The Secret by Julie Garwood

Judith hadn’t realized until that moment how much she admired Iain. He was always so certain about everything, so sure of himself. There was an air of quiet authority about him. He didn’t demand respect from his followers. Nay, he’d earned their loyalty and their trust.

'There’s a specific chain of command, and everyone in the Maitland clan adheres to the same rules,' Iain said. 'While you’re on my land, you’ll obey my order, because ultimately I’m responsible for you.'

'Why is that?' she asked.

He let out a sigh, 'Because I’m laird.'

The Secret's Iain Maitland is a leader to the bone; you couldn’t separate the man from his duty, no matter how hard you tried. He assumed his duty when he was made laird as if he’d been born to the job.

But when he meets Judith Hampton, who does not seek to impress him or cower like a submissive subject, she frees him from having to act the laird. Judith admires the leader in him, but to her, he is a man first, a desirable handsome man; everything else is secondary.

Judith is also born to duty: when she takes on a task, such as midwifery, even though it terrifies her, she accomplishes her duty with courage and conviction, giving her all. Both are leaders and cannot help admire and respect each other’s skills.

So am I right in supposing that Saving Grace, Ransom, and The Secret are Julie Garwood’s top three Scottish medievals? If not, which ones would you put on your list?


 

Keira Soleore is an aspiring Medieval & Regency historical romance writer and the comments moderator for IASPR’s Journal of Popular Romance Studies. On the web, she can found at Cogitations & Meditations, on her website, and on Facebook.

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12 comments
Kiersten Hallie Krum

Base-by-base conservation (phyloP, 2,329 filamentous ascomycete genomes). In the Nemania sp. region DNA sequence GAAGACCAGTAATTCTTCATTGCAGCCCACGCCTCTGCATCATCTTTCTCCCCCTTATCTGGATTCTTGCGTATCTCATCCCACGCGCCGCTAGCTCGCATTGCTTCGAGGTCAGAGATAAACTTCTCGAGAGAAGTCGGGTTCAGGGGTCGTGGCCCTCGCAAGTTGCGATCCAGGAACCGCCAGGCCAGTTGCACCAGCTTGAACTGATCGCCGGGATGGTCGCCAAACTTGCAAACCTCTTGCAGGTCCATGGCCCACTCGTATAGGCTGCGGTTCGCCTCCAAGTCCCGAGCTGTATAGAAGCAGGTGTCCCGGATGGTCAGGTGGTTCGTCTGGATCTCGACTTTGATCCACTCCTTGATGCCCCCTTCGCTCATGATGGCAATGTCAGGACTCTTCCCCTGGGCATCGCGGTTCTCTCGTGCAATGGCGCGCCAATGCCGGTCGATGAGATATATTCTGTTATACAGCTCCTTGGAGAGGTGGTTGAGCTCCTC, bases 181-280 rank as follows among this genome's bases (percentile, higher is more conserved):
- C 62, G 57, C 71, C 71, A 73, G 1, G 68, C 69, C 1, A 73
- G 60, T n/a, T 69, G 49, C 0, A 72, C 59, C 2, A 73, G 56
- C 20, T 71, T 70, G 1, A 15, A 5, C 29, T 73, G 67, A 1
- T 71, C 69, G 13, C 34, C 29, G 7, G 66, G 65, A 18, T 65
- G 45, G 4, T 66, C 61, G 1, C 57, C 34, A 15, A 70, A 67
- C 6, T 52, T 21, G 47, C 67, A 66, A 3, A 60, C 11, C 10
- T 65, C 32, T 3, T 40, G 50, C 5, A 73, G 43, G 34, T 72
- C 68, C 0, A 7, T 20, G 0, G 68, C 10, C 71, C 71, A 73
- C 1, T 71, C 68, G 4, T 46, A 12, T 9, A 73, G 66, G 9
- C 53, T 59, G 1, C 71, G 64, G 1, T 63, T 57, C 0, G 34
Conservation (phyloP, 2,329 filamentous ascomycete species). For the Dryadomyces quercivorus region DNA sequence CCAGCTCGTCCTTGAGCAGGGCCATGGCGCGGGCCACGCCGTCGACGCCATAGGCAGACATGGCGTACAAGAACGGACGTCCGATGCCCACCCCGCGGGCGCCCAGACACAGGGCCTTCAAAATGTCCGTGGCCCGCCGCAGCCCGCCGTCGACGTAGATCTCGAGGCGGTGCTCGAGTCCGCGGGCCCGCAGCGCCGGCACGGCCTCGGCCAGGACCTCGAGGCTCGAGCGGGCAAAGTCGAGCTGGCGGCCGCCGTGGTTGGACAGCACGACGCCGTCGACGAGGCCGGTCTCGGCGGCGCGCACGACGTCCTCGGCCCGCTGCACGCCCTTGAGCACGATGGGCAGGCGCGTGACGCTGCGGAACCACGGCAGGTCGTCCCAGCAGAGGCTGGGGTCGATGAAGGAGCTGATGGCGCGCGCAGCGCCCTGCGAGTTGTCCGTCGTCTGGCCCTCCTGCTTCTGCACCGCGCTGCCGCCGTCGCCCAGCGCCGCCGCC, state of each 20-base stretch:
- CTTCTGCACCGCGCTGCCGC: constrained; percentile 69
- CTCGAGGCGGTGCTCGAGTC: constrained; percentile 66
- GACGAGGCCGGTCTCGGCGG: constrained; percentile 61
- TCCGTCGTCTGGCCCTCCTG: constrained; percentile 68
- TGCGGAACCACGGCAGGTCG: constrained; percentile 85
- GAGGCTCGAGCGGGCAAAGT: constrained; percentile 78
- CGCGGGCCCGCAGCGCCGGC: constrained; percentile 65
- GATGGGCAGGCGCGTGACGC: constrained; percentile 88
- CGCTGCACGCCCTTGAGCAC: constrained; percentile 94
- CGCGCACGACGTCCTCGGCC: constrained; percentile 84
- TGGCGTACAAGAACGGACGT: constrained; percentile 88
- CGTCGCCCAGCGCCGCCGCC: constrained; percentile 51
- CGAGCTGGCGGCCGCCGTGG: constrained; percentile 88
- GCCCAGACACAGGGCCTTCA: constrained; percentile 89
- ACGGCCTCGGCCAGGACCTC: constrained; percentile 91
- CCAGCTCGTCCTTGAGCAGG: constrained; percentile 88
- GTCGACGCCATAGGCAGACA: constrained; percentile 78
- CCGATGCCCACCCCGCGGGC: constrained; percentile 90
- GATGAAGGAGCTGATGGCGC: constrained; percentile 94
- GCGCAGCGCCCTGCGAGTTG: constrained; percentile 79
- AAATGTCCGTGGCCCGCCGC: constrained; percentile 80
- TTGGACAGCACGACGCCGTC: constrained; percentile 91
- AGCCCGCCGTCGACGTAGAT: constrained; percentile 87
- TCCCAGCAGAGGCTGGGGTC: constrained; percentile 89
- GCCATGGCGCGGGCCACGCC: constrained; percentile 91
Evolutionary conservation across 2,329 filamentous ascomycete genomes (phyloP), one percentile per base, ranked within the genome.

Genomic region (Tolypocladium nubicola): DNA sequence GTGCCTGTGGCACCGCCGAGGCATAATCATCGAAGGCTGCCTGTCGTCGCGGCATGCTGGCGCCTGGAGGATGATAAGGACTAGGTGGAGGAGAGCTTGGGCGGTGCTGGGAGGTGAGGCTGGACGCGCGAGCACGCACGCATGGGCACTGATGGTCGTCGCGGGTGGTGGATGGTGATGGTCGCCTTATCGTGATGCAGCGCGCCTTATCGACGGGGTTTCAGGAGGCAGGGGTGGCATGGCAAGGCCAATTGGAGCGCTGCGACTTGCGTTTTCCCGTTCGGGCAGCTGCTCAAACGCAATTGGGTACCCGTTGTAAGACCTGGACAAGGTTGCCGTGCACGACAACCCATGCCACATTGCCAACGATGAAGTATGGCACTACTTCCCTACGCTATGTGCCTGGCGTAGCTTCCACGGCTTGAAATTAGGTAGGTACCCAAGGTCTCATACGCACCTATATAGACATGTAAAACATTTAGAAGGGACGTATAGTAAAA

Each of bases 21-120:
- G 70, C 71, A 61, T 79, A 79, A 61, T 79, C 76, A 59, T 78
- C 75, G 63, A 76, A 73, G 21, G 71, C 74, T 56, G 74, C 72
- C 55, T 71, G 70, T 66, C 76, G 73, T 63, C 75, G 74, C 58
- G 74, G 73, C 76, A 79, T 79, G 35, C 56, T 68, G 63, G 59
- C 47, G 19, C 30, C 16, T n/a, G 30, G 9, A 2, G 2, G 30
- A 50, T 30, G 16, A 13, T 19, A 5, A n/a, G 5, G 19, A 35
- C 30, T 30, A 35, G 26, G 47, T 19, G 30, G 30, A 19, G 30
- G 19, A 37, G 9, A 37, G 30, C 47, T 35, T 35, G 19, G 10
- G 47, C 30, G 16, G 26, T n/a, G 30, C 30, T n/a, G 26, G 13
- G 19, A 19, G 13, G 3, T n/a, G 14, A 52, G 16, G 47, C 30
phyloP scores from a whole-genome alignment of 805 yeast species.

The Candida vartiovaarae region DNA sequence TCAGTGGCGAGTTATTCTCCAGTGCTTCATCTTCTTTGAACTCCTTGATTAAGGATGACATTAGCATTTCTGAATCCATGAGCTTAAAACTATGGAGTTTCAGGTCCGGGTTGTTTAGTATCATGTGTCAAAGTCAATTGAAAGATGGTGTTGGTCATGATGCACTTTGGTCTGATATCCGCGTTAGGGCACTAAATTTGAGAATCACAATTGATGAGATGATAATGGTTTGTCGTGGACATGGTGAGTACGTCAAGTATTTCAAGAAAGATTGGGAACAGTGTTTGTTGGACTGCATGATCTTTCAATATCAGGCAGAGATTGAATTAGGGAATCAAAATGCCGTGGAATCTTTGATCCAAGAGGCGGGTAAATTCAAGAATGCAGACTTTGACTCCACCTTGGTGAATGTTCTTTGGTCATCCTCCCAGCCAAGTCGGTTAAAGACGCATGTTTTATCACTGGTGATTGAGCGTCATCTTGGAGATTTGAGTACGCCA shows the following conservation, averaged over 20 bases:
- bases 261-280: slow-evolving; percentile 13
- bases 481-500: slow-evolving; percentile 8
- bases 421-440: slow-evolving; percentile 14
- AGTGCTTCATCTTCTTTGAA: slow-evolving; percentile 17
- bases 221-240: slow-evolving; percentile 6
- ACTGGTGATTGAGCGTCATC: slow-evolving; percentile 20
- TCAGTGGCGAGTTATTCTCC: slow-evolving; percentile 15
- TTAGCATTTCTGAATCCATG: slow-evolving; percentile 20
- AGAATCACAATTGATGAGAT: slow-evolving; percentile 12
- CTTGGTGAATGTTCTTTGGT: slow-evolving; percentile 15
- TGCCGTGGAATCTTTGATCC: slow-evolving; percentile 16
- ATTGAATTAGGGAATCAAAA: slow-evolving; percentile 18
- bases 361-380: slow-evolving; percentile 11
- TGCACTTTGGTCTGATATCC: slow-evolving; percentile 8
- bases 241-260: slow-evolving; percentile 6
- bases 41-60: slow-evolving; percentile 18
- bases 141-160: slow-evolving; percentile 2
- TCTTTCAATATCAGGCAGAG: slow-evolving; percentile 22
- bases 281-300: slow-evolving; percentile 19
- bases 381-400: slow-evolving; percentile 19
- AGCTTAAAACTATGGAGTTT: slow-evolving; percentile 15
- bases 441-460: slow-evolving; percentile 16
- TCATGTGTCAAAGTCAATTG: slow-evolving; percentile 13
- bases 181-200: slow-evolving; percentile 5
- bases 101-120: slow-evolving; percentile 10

1. Kiersten
The Secret came out in the winter of my sophmore year of college during midterms. The moment I finished my exams, I sat in my ancient, high-back, threadbare chair and read it cover to cover in about 4 hours. Absolutely loved it.

BUT I have to disagree. Clearly the best Julie Garwood historical is The Bride, followed very closely by Lion's Lady, Guardian Angel, and Honor's Spendour. I had rabid love for those early historicals and they still rest patiently in the book boxes that fill my closet, waiting for me to visit.
Kiersten Hallie Krum
2. Kiersten
And now I realize that you were specifically targeting the medieval historicals. Whoops. Still have to go with The Bride but next would be Honor's Splendour.
Alyssa Cole
3. Alyssa Cole
I haven't read The Ransom and The Secret yet, but Saving Grace is my favorite! My second fave Scottish medieval from her is The Bride. I'll have to check out the other two you recommended, though!
Keira Soleore
4. KeiraSoleore
@Kiersten and @Alyssa: It's great to see that both of you enjoy Garwood's historicals. There's something so appealing about the innocence and warm fuzzies in her books. I love to take them down from my shelves and re-read them. Why is "The Bride" among both of your favorites?

In the days when self-checkout hadn't arrived at libraries, I remember checking out the latest Garwood and the librarian looking covetously at my book and saying she wished to read that very badly but couldn't put a hold on it herself at the library. It was hardcover so she couldn't buy it. I bet she was first in line at the store when the book came out in paperback.
Alyssa Cole
5. ms bookjunkie